People Analytics - Part C of D

People Analytics & People Strategy Improvisations – Part C of D

Overview of summary - Averages of variable for Attrition group & Non - Attrition group
0 (Stay)
1 (Attrited)

Notice that apart from Satisfaction and Salary (not present in above table), there is not much difference in the variables for the people who have stayed and for the ones who are attriting. This is the single most reason why Satisfaction is included as Lead Indictor for deriving analysis here.  

Insights from Lead Indicators of Attrited Workforce:

Let’s put few parameters on Distribution plots: (Satisfaction – Evaluation – Average Monthly Hours – Experience – Salary)

The U shape formations above are apparent on why people are leaving and why we don’t want to retain everybody. Some people don’t work well as we can see from their evaluation, but clearly there are also many good workers that leave. Equally, check the graphs below – Tenure spreads and Salary

Let’s as well understand Salary variable for People Staying v.s. Attrition:

·         Majority of employees who left either had low or medium salary.
·         Barely any employees left with high salary
·         Employees with low to medium salaries are at a higher risk of attrition.

How does the Attrition roll up Function wise?

  ·      The Sales, Technical, and Support were the top 3 functions to contribute highest to Attrition
  • The Management & RnD functions share was minimum

Attrition & Project Count
·         More than half of the employees with 2,6, and 7 projects left the company
·       Majority of the employees who did not leave the company had 3,4, and 5 projects.   The sweet spot for number of projects allocated seems to be between 3 - 4, as well resonating the undertone of employees not utilizing their potential to the fullest
·         All of the employees with 7 projects left the company
·         There is an increased risk of Attrition as project count increases

Attrition & Evaluation

·         There is a bimodal distribution for people attriting.
·         Employees with low performance are a higher attrition risk.
·         Employees with high performance are as well, at a high attrition risk
·         The sweet spot for employees that stayed is within 0.6-0.8 evaluation

Attrition & Average Monthly Hours

·         Another bi-modal distribution.
·         Employees who had less hours of work (~150hours or less) are at a higher attrition risk.
·         Employees who had too many hours of work (~250 or more) as well are at a higher attrition risk.
·         Employees who left generally were underworked or overworked.

Attrition & Satisfaction

·        There is a tri-modal distribution for Attriting employees.
·       Employees who had really low satisfaction levels (0.2 or less) are at a higher attrition risk.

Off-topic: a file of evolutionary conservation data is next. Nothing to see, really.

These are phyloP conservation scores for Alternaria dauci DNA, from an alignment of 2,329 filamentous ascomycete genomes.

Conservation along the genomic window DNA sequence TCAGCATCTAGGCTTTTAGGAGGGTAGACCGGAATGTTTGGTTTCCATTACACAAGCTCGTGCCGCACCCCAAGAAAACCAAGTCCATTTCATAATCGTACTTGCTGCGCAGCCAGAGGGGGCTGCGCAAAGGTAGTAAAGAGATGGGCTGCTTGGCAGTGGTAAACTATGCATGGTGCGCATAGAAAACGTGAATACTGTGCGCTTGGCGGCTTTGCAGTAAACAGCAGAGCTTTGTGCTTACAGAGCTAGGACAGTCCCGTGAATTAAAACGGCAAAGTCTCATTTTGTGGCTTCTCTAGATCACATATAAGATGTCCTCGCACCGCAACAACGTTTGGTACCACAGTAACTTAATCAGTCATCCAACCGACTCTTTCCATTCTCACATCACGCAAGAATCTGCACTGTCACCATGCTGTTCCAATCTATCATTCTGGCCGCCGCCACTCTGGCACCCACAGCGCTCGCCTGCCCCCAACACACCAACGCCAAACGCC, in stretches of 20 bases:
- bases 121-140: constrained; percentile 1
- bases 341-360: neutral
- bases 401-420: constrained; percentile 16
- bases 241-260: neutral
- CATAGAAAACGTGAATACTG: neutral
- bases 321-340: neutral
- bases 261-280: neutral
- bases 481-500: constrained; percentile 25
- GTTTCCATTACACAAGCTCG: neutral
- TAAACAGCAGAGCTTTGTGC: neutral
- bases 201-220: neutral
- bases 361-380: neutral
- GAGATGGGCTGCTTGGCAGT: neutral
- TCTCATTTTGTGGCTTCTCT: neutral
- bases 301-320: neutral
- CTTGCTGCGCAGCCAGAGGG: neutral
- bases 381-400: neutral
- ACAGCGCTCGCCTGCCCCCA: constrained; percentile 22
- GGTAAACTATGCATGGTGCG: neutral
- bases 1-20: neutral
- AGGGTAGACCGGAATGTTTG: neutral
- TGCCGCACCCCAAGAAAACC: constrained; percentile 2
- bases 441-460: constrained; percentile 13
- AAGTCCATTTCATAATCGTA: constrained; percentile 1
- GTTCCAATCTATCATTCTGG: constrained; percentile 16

·      Similarly, Employees who had low satisfaction levels (0.3~0.5), are at a higher attrition risk.
·      And so are Employees who had really high satisfaction levels (0.7 or more), at a higher attrition risk.

Project Count & Average Monthly Hours

·         As project count increased, so did average monthly hours
·    Notice the fuzziness about the boxplot graph, where there is difference in Average Monthly Hours between people who left and those who stayed.
·    Employees who did not attrite had consistent Average Monthly Hours, despite the increase in projects.
·      In contrast, employees who did have a turnover had an increase in Average Monthly Hours with the increase in projects.
·       As well, employees who left worked more hours than employees who didn't, even with the same project count.

Project Count & Evaluation

·     There is an increase in evaluation for employees who did more projects within the Attriting group.
·         For the Non-Attriting group, employees had a consistent evaluation score despite the increase in project counts.

Satisfaction & Evaluation

·      In this visual, 3 distinct clusters for employees who attrited emerge; and this shall form a part of Primary People Management plan recommended earlier.

Cluster 1 – Top Left (High Performers & Least Satisfied): Satisfaction was below 0.2 and evaluations were greater than 0.75. Which could be a good indication that employees who left the company were good workers but felt horrible at their job. (These as well includes the Overworked Employees)
Cluster 2 – Centre Focused (Under Performers & Moderately Satisfied): Satisfaction between about 0.35~0.45 and evaluations below ~0.58. These are employees who got low evaluations and in a way are an anomaly, as they left the organization. In a place where they could have managed to stay further, they attrited – may be they were wrongly rated and they found a better offer coming by their side. We need more datasets to probe this further.
Cluster 3 – Top Right (High Performers & Satisfied Employee): Satisfaction between 0.7~1.0 and evaluations were greater than 0.8. Which could mean that employees in this cluster were "ideal". They are satisfied with the company and were evaluated highly for their performance.
      Check out all the parts of People Analytics:
  • Part A - Overview & Macro People Strategy Inferences
  • Part B - General Idea of Working Environment in the Org
  • Part C - General Reasons of Attrition
  • Part D -  People Strategy Improvisations